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> We are not using parchment anymore, there is nothing to be gained by saving a couple of lines.

This is not what the OP is talking about - we are not using parchment anymore, but we still have the same brains, being able to fit more code in our head with less i/o allows is a more holistic view.

There is a balance in between terse and verbose that produces a reasonable length of code for what it is doing, and that is subjective, to the individual and the code - so you are never going to agree on everything. But I say fuck no to people who want to lower everything to the common denominator, that is mediocrity, I don't want my grandma to be able to read the code if it makes macro comprehension horrible to the point of making it unmaintainable spaghetti.




It really is a balance, and it's very hard to get it "just right". I mean I can appreciate a succinct oneliner (which is why I really like functional programming, doing a .map() instead of a for loop for example; it's a lot more compact without losing expressiveness, however, you do need to learn the lingo at first).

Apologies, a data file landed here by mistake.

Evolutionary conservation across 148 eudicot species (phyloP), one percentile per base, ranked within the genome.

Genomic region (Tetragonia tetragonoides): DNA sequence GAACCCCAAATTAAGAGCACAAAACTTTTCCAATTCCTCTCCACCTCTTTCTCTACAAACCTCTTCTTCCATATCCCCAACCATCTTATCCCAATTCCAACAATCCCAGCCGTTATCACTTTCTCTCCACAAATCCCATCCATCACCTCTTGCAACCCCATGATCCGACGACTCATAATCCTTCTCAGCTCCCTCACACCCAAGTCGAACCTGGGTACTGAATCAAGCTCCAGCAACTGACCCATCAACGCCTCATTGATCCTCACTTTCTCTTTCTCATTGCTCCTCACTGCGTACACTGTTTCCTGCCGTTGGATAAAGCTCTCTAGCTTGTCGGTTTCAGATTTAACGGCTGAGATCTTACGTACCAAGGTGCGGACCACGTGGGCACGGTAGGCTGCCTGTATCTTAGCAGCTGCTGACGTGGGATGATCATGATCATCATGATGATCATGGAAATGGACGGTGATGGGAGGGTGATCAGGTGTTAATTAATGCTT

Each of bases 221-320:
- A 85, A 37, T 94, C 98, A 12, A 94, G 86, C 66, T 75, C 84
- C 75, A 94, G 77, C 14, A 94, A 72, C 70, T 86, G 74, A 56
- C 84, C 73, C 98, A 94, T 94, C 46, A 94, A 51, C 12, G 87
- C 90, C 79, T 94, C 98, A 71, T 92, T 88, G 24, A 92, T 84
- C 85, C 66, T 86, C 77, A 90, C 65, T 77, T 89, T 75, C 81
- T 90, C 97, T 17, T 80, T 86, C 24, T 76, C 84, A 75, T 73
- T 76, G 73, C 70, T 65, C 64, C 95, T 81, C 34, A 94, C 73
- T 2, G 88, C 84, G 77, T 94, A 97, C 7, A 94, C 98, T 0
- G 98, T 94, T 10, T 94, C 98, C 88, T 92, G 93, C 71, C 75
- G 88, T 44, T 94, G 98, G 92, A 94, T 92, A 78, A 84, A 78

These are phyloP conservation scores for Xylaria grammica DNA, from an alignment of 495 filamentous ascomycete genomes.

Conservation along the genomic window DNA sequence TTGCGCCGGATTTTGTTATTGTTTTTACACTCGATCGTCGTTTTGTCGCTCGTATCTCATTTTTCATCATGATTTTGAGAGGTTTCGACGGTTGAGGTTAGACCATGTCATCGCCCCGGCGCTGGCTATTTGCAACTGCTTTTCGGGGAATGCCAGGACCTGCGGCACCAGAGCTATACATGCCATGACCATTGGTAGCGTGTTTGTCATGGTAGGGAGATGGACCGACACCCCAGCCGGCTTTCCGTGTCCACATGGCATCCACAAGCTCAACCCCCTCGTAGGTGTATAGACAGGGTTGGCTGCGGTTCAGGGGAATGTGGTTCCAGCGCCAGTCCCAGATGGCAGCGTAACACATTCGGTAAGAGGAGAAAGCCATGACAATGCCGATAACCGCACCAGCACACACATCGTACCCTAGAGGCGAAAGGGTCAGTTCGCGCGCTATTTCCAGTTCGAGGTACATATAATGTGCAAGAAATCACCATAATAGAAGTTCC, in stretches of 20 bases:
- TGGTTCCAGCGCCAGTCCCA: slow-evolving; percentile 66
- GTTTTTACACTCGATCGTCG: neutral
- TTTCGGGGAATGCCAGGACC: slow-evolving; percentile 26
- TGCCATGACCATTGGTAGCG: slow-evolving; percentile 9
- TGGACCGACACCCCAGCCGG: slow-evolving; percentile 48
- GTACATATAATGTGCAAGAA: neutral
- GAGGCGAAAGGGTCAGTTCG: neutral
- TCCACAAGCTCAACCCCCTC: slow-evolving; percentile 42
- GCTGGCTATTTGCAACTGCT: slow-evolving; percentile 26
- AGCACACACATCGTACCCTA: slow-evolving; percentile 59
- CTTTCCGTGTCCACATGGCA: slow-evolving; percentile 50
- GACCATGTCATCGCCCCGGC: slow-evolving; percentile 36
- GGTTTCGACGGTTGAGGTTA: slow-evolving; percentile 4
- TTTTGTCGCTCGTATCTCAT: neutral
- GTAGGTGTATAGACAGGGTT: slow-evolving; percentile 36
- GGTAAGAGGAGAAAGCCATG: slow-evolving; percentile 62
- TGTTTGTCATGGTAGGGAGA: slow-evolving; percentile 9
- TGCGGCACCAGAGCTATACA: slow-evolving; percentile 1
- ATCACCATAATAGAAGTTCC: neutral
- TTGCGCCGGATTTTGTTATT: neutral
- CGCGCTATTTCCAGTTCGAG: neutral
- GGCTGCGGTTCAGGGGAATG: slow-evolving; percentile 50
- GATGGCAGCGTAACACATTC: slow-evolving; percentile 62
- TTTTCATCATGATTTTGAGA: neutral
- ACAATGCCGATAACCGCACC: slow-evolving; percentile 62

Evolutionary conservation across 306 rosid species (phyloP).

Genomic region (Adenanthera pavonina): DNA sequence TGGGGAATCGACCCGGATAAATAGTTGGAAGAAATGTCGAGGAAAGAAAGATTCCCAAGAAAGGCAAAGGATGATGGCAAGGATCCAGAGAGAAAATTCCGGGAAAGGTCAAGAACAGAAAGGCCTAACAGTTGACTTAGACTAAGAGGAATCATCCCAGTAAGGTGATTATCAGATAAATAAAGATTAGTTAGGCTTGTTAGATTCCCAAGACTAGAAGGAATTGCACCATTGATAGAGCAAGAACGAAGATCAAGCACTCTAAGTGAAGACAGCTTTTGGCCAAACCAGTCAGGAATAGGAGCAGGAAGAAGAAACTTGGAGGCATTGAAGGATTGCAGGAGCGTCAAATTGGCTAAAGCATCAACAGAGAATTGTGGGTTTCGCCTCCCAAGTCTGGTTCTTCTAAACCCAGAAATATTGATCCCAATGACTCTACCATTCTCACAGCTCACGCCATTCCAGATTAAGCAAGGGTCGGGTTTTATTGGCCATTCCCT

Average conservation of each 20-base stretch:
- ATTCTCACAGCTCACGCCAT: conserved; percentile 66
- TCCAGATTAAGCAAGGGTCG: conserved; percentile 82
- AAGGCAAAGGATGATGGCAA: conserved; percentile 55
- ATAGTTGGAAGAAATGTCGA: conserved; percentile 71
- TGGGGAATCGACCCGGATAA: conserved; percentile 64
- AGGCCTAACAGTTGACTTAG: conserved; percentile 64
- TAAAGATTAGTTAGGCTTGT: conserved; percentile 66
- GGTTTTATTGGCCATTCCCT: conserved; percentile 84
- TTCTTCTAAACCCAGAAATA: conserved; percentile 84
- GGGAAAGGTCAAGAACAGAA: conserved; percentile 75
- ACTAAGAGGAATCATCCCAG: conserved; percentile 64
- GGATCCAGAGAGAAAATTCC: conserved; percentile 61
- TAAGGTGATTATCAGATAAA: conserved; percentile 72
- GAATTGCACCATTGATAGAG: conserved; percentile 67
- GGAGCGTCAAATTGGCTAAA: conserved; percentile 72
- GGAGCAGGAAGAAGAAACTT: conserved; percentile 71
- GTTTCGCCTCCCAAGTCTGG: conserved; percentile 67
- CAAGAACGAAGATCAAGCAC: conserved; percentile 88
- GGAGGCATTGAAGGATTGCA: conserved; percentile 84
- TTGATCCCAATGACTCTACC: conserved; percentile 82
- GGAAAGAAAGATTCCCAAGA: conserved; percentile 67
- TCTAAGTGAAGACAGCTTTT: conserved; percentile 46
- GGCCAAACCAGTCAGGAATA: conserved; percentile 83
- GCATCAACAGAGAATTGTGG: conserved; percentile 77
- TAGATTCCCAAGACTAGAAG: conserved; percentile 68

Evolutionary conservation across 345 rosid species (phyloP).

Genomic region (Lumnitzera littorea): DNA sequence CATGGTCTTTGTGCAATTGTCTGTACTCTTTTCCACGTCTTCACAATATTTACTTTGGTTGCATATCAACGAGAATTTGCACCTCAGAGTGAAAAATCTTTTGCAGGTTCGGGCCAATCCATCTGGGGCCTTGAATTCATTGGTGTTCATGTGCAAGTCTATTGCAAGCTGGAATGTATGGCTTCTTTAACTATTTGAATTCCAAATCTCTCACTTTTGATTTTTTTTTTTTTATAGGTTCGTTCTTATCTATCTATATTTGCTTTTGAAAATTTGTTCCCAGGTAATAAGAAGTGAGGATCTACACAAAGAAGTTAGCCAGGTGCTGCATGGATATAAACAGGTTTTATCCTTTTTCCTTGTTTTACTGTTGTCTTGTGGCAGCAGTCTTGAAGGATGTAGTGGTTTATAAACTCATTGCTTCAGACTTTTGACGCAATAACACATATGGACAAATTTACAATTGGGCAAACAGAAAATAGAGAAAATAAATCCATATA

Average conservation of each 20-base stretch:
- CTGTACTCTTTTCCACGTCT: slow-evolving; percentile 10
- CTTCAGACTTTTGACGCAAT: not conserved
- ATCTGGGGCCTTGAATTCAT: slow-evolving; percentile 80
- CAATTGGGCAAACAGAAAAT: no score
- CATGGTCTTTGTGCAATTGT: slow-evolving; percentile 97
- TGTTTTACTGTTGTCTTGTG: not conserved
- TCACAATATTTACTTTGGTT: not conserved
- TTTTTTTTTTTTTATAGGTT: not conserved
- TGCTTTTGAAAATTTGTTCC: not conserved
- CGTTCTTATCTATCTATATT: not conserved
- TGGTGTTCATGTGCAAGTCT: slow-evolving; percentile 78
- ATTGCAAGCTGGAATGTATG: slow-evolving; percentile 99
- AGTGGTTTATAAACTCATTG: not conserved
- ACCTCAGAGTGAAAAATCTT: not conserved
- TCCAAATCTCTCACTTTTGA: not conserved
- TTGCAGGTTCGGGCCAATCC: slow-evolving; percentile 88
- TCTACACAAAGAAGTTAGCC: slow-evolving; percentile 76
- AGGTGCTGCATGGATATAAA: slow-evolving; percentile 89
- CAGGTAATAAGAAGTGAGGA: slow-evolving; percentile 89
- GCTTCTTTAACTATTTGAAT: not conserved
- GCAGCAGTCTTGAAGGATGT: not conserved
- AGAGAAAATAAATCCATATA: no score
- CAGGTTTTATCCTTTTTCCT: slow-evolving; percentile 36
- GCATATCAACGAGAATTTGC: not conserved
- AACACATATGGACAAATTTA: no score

When I first went from Java to Scala, I found that while you can perform the same logic in 10 times less lines of code, each line is also 10 times as powerful and complex. A random example I found in code from back then:

    private def fetchDevices = (for (device <- devices.find()) yield device.getAs[String]("deviceId").get).toList
Super concise but at the same time the code doesn't actually do much as far as I can decode now, it's a lot of type wrangling.


> It really is a balance, and it's very hard to get it "just right".

Yup, and you will find bad examples at both ends of the spectrum. And sometimes it doesn't even have anything to do with terse vs verbose, it's just bad code, not because of that one part of code but because of the context requiring it - just like in your example, I don't know scala, but if it's doing a lot of "type wrangling" then the real problem is probably further upstream from that point in the code, and no amount of terseness or verbosity is going to make it more clear - we are only discussing one dimension of the many subjective and objective dimensions that make code clear or confusing.




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